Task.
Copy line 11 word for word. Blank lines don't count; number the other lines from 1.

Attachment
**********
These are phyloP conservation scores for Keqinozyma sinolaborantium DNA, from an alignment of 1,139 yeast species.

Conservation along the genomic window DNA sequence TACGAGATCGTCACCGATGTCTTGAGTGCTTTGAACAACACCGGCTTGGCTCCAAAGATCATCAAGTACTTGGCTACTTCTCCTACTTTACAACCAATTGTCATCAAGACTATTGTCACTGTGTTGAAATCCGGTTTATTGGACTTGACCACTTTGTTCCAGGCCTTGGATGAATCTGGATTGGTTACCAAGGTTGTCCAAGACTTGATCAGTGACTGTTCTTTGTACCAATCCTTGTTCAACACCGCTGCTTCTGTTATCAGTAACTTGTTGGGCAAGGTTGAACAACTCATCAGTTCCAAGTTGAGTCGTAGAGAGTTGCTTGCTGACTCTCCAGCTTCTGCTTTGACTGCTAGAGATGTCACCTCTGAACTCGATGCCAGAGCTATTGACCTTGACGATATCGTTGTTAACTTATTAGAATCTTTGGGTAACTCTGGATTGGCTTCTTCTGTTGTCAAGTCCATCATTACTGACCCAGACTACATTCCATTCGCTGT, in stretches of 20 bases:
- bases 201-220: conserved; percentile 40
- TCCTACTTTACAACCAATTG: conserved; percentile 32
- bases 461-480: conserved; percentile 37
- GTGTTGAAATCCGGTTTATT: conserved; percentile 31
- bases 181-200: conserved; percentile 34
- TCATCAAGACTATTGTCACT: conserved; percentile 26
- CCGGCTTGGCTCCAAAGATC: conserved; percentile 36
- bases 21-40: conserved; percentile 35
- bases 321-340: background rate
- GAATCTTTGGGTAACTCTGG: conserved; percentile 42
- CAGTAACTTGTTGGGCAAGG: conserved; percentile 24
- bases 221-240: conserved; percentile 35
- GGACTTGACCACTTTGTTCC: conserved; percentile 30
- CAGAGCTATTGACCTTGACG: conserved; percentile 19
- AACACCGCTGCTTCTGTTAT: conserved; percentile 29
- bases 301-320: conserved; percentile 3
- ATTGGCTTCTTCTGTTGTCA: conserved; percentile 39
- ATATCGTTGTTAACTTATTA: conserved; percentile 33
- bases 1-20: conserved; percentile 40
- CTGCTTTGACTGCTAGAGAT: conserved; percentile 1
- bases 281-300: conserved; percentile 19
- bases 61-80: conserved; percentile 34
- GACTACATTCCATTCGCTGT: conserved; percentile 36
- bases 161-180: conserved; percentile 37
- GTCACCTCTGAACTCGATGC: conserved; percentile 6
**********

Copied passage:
- bases 321-340: background rate